The average number of words per sentence is called the “mean length of utterance” (MLU). The MLU equals the total number of words in a statement divided by the number of sentences:
    According to research by the Association of Certified Fraud Examiners, most people tend to speak in sentences of between 10 and 15 words. When people feel anxious about an issue, they tend to use significantly more or less words per sentence than the norm. Investigators should pay particular attention to sentences whose length differs significantly from the subject’s MLU.

  • More Tell-Tale Signs of Deception

    Nov 19, 2013adminNo Comments »


    Continuing from our last post which focused on this article in Fraud Magazine, here are some additional signs of deception to watch for when investigating potential fraud.

    A deceptive subject may try to avoid an interviewer’s questions by qualifying statements with expressions of uncertainty, weak modifiers, and vague expressions. Investigators should watch for clues such as: “I think,” “I guess,” “sort of,” “maybe,” “might,” “perhaps,” “approximately,” “could have been,” etc. Vague statements and expressions of uncertainty provide some leeway to modify assertions at a later date without directly contradicting the original statement.

    Deceptive subjects try to give interviewers as little useful information as possible, while also trying hard to convince interviewers that what they say is true. Deceptive subjects often use mild oaths to make their statements sound more convincing. Be on the lookout for common expressions such as: “I swear,” “on my honor,” “as God is my witness,” “cross my heart.” Truthful witnesses are more confident that the facts will back up their account and thus may feel less need to bolster their statements with oaths.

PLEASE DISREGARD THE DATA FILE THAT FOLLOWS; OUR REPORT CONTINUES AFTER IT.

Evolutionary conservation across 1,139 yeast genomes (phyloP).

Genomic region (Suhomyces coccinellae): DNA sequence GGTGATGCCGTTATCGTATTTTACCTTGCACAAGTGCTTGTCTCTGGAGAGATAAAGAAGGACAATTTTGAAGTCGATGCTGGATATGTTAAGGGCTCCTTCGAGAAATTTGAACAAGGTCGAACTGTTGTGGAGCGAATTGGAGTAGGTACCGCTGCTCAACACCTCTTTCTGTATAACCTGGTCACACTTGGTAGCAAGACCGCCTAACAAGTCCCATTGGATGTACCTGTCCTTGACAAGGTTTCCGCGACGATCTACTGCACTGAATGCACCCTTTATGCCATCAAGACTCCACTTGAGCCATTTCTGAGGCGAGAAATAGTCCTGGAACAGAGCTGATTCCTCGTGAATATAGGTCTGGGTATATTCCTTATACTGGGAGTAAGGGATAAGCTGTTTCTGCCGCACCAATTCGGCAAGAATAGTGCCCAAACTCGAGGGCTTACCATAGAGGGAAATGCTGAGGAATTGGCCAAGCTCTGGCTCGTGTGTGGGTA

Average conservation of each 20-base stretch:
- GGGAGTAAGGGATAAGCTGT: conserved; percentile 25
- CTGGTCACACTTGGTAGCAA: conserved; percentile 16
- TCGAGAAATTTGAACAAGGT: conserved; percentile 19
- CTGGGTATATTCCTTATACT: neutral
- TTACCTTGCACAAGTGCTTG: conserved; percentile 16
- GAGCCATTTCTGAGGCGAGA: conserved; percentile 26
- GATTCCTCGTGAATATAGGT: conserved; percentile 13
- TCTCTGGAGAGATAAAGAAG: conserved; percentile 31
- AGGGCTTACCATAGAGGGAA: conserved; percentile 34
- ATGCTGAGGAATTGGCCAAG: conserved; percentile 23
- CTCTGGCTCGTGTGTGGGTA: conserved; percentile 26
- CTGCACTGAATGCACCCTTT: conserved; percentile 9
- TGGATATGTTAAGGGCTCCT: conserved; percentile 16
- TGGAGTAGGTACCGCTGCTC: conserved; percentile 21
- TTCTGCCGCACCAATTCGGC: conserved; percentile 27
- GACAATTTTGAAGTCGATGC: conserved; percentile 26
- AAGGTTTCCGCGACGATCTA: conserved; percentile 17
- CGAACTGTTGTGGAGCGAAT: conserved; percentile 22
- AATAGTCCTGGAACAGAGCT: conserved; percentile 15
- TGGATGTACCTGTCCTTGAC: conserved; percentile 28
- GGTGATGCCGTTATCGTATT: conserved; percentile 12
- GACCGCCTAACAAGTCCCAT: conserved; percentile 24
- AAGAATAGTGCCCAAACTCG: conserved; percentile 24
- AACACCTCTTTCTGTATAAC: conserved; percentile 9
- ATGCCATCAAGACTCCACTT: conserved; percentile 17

Statements made by guilty parties often include mild or vague words rather than their harsher, more explicit synonyms. Euphemisms tend to portray the subject’s behavior in a more favorable light and minimize any harm the subject’s actions might have caused. Investigators should look for euphemistic terms such as: “missing” instead of “stolen,” “borrowed” instead of “took,” “bumped” instead of “hit,” and “warned” instead of “threatened.”

    Alluding to rather than admitting actions
    People sometimes allude to actions without saying they actually performed them. The author gives an example of the following statement from an employee who was questioned about the loss of some valuable data: “I try to back up my computer and put away my papers every night before going home. Last Tuesday, I decided to copy my files onto the network drive and started putting my papers in my desk drawer. I also needed to lock the customer list in the office safe.” Did the employee back up her computer? Did she copy her files onto the network drive? Did she put her papers in the desk drawer? Did she lock the customer list in the office safe? The employee alluded to all these actions without saying definitively that she completed any of them. An attentive investigator should not assume that subjects perform every action they allude to.